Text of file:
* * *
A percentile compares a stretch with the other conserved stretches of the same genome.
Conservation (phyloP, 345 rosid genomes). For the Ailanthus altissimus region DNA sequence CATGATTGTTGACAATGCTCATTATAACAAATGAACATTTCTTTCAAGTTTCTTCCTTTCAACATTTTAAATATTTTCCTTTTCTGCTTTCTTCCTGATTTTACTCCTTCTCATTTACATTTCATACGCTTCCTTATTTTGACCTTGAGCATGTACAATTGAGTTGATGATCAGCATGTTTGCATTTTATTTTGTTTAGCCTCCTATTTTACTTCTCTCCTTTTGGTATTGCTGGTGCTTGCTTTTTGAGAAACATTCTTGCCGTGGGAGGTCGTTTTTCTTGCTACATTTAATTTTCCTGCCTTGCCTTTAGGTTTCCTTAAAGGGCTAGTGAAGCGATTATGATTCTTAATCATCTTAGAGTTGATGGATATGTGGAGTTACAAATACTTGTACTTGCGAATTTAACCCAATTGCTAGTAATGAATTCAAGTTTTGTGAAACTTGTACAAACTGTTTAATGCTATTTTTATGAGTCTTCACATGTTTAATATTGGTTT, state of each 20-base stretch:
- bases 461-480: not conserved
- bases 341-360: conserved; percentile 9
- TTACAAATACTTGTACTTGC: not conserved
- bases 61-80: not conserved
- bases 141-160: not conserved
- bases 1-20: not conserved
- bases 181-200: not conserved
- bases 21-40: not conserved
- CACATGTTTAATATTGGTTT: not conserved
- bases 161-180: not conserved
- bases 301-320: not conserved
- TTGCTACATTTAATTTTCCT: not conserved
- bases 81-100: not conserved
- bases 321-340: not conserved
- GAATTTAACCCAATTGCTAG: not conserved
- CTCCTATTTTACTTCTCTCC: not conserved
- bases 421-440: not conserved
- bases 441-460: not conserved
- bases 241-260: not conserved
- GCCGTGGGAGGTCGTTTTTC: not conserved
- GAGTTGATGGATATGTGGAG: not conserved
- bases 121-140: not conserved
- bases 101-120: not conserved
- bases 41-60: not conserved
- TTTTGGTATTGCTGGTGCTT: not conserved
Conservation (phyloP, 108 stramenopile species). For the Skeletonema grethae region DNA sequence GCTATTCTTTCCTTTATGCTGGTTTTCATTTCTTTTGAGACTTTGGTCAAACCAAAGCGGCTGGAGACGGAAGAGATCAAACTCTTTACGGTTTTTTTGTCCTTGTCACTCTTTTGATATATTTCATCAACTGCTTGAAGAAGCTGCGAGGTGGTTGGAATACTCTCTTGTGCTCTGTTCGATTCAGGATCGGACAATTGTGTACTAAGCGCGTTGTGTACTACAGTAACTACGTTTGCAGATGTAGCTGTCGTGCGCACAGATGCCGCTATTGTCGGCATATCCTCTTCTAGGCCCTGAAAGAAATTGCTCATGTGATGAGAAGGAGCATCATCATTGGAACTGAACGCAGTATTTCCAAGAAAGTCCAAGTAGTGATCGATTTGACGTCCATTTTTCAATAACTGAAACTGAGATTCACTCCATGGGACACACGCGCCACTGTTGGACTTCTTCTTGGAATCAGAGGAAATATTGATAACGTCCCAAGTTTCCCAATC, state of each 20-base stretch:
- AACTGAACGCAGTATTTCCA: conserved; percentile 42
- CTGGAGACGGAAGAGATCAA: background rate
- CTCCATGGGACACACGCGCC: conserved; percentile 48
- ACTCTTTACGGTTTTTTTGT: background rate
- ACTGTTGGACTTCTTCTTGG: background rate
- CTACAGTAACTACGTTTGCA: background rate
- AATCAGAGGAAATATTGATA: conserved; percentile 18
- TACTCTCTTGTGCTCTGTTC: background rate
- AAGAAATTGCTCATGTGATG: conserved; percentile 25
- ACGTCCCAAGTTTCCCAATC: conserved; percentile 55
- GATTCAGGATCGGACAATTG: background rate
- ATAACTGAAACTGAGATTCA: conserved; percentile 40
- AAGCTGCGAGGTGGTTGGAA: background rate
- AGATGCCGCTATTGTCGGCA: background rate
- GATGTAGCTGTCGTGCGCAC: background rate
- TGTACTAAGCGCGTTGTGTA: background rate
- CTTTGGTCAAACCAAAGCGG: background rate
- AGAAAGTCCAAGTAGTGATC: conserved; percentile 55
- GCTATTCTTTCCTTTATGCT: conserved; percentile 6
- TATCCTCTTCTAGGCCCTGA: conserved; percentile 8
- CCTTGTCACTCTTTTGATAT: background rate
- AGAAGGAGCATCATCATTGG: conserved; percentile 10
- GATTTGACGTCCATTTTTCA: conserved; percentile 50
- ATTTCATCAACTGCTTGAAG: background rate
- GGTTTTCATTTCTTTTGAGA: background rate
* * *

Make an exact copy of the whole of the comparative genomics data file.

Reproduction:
A percentile compares a stretch with the other conserved stretches of the same genome.
Conservation (phyloP, 345 rosid genomes). For the Ailanthus altissimus region DNA sequence CATGATTGTTGACAATGCTCATTATAACAAATGAACATTTCTTTCAAGTTTCTTCCTTTCAACATTTTAAATATTTTCCTTTTCTGCTTTCTTCCTGATTTTACTCCTTCTCATTTACATTTCATACGCTTCCTTATTTTGACCTTGAGCATGTACAATTGAGTTGATGATCAGCATGTTTGCATTTTATTTTGTTTAGCCTCCTATTTTACTTCTCTCCTTTTGGTATTGCTGGTGCTTGCTTTTTGAGAAACATTCTTGCCGTGGGAGGTCGTTTTTCTTGCTACATTTAATTTTCCTGCCTTGCCTTTAGGTTTCCTTAAAGGGCTAGTGAAGCGATTATGATTCTTAATCATCTTAGAGTTGATGGATATGTGGAGTTACAAATACTTGTACTTGCGAATTTAACCCAATTGCTAGTAATGAATTCAAGTTTTGTGAAACTTGTACAAACTGTTTAATGCTATTTTTATGAGTCTTCACATGTTTAATATTGGTTT, state of each 20-base stretch:
- bases 461-480: not conserved
- bases 341-360: conserved; percentile 9
- TTACAAATACTTGTACTTGC: not conserved
- bases 61-80: not conserved
- bases 141-160: not conserved
- bases 1-20: not conserved
- bases 181-200: not conserved
- bases 21-40: not conserved
- CACATGTTTAATATTGGTTT: not conserved
- bases 161-180: not conserved
- bases 301-320: not conserved
- TTGCTACATTTAATTTTCCT: not conserved
- bases 81-100: not conserved
- bases 321-340: not conserved
- GAATTTAACCCAATTGCTAG: not conserved
- CTCCTATTTTACTTCTCTCC: not conserved
- bases 421-440: not conserved
- bases 441-460: not conserved
- bases 241-260: not conserved
- GCCGTGGGAGGTCGTTTTTC: not conserved
- GAGTTGATGGATATGTGGAG: not conserved
- bases 121-140: not conserved
- bases 101-120: not conserved
- bases 41-60: not conserved
- TTTTGGTATTGCTGGTGCTT: not conserved
Conservation (phyloP, 108 stramenopile species). For the Skeletonema grethae region DNA sequence GCTATTCTTTCCTTTATGCTGGTTTTCATTTCTTTTGAGACTTTGGTCAAACCAAAGCGGCTGGAGACGGAAGAGATCAAACTCTTTACGGTTTTTTTGTCCTTGTCACTCTTTTGATATATTTCATCAACTGCTTGAAGAAGCTGCGAGGTGGTTGGAATACTCTCTTGTGCTCTGTTCGATTCAGGATCGGACAATTGTGTACTAAGCGCGTTGTGTACTACAGTAACTACGTTTGCAGATGTAGCTGTCGTGCGCACAGATGCCGCTATTGTCGGCATATCCTCTTCTAGGCCCTGAAAGAAATTGCTCATGTGATGAGAAGGAGCATCATCATTGGAACTGAACGCAGTATTTCCAAGAAAGTCCAAGTAGTGATCGATTTGACGTCCATTTTTCAATAACTGAAACTGAGATTCACTCCATGGGACACACGCGCCACTGTTGGACTTCTTCTTGGAATCAGAGGAAATATTGATAACGTCCCAAGTTTCCCAATC, state of each 20-base stretch:
- AACTGAACGCAGTATTTCCA: conserved; percentile 42
- CTGGAGACGGAAGAGATCAA: background rate
- CTCCATGGGACACACGCGCC: conserved; percentile 48
- ACTCTTTACGGTTTTTTTGT: background rate
- ACTGTTGGACTTCTTCTTGG: background rate
- CTACAGTAACTACGTTTGCA: background rate
- AATCAGAGGAAATATTGATA: conserved; percentile 18
- TACTCTCTTGTGCTCTGTTC: background rate
- AAGAAATTGCTCATGTGATG: conserved; percentile 25
- ACGTCCCAAGTTTCCCAATC: conserved; percentile 55
- GATTCAGGATCGGACAATTG: background rate
- ATAACTGAAACTGAGATTCA: conserved; percentile 40
- AAGCTGCGAGGTGGTTGGAA: background rate
- AGATGCCGCTATTGTCGGCA: background rate
- GATGTAGCTGTCGTGCGCAC: background rate
- TGTACTAAGCGCGTTGTGTA: background rate
- CTTTGGTCAAACCAAAGCGG: background rate
- AGAAAGTCCAAGTAGTGATC: conserved; percentile 55
- GCTATTCTTTCCTTTATGCT: conserved; percentile 6
- TATCCTCTTCTAGGCCCTGA: conserved; percentile 8
- CCTTGTCACTCTTTTGATAT: background rate
- AGAAGGAGCATCATCATTGG: conserved; percentile 10
- GATTTGACGTCCATTTTTCA: conserved; percentile 50
- ATTTCATCAACTGCTTGAAG: background rate
- GGTTTTCATTTCTTTTGAGA: background rate